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Renowned hospice leader Mary Lerner named assistant dean for advancement in SU’s College of Arts and Sciences
Renowned hospice leader Mary Lerner named assistant dean for advancement in SU’s College of Arts and SciencesFebruary 12, 2007Rob Enslinrmenslin@syr.edu
Mary Lerner ’66, a Syracuse resident internationally renowned for her leadership of philanthropic organizations, especially in hospice and palliative care, has been appointed assistant dean for advancement in The College of Arts and Sciences at Syracuse University (A&S).
Lerner brings more than four decades of professional philanthropic experience to SU. Most recently, she was principal of M. Lerner & Associates, Stage 4 Consulting, a local firm working with area individuals and not-for-profits on issues of philanthropy, charitable foundation structure and operation, board development and fundraising strategies.
Lerner is widely known for having served as president/COO of Hospice and Palliative Associates from 1985-2005. During her tenure, she transformed virtually every aspect of the local hospice program and was responsible for bringing hospice care into the mainstream of area health services. In 1995, Lerner was instrumental in creating the Hospice Foundation of Central New York, of which she served as president/CEO until 2005. Under her leadership, the foundation raised funds for capital projects, exceeding its goal by $2.3 million, and opened a permanent “home for the hospice,” which serves families in Onondaga, southern Oswego and western Madison counties.
“Mary brings a rare combination of leadership experiences and skills to this new post,” says Arts and Sciences Dean Cathryn R. Newton. “Her arrival signals a new chapter in the life of The College, as we help SU embark on its most ambitious advancement campaign to date.”
“The University is delighted to be working with Mary, in her capacity as both a distinguished alumna and an administrator with an explicitly broad portfolio. Her strong background in leadership, development and strategic planning makes her an important interface between the college and our central development office,” adds Lil O’Rourke, SU vice president and chief development officer.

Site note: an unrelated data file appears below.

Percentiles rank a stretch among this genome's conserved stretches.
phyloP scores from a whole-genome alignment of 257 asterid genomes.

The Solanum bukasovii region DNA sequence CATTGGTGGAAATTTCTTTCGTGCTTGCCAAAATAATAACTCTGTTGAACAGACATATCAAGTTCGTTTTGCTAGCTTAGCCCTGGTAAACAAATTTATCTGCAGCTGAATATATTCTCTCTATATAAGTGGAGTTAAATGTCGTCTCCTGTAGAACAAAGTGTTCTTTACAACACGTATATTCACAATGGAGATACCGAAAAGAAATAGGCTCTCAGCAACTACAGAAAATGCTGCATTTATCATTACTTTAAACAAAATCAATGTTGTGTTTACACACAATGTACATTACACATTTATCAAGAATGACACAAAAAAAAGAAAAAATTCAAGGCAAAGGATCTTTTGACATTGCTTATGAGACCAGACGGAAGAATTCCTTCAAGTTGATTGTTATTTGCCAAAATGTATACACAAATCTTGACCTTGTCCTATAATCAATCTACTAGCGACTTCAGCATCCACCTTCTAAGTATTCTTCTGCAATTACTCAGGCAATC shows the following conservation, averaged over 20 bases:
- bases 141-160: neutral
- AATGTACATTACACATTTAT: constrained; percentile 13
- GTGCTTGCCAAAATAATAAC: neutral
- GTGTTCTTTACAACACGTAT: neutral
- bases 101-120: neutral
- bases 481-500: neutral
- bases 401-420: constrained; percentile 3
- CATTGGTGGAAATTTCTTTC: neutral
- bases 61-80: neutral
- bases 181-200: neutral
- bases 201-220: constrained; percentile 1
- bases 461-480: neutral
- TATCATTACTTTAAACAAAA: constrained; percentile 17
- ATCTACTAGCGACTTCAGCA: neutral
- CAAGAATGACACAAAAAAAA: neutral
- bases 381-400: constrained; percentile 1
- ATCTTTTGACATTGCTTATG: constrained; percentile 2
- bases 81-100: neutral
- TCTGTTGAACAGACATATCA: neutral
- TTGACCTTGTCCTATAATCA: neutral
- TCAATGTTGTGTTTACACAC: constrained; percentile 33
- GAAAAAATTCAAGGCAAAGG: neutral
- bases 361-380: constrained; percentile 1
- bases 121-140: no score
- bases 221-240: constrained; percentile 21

In her new position, Lerner will have oversight of all advancement activities in A&S, including development, endowment management, alumni relations and marketing communications. In particular, she will provide strategic planning and leadership for advancement campaigns in the life sciences, humanities and behavioral sciences.
A&S is currently building the $107-million Life Sciences Complex, which opens in fall 2008 and is SU’s largest academic construction project to date. In January, A&S re-opened the historic Tolley Building, housing the Center for the Public and Collaborative Humanities and the Imagining America national consortium for public scholarship in the arts, humanities and design.
“As a daughter of The College, I am delighted to return to Arts and Sciences, joining efforts with University leadership, faculty, students and alumni to foster the relationships and secure the resources needed to move forward with today’s obligations and tomorrow’s challenges,” says Lerner, who majored in English at SU.
From 2005-06, Lerner served as vice president of resource development at the National Hospice and Palliative Care Organization in Alexandria, Va. In this capacity, she provided internal team leadership for the parent organization, the National Hospice Foundation, as well as for the Foundation for Hospices in Sub-Saharan Africa, focusing on strategic planning and board and donor cultivation and relations.
Lerner is a member of the Syracuse Thursday Morning Roundtable and Governance Council of the Women’s Fund of Central New York. She chaired the boards of the Hospice and Palliative Care Association of New York State and Rosewood Heights Health Center, served on the YWCA board, and was commissioner of the Syracuse and Onondaga County Drug and Alcohol Commission and Onondaga County Human Rights Commission.
Kathleen Mezzalingua, former chair of Hospice of Central New York, credits Lerner for personally nurturing the hospice movement in the region. “Quietly and effectively, she has made Hospice a source of pride and a first-tier target for community investment — from gifts by philanthropic individuals to grants and estates, from volunteer workers to in-kind contributions.”
The College of Arts and Sciences was established in 1870 as Syracuse University’s founding college. Today, A&S remains the academic heart of SU, serving as the center for undergraduate learning and the flagship college where all University students take classes. Research and teaching flourish at the highest levels, and graduate students in master’s and doctoral degree programs are mentored by nationally renowned leaders, writers and scientists in an environment of rigor and creativity.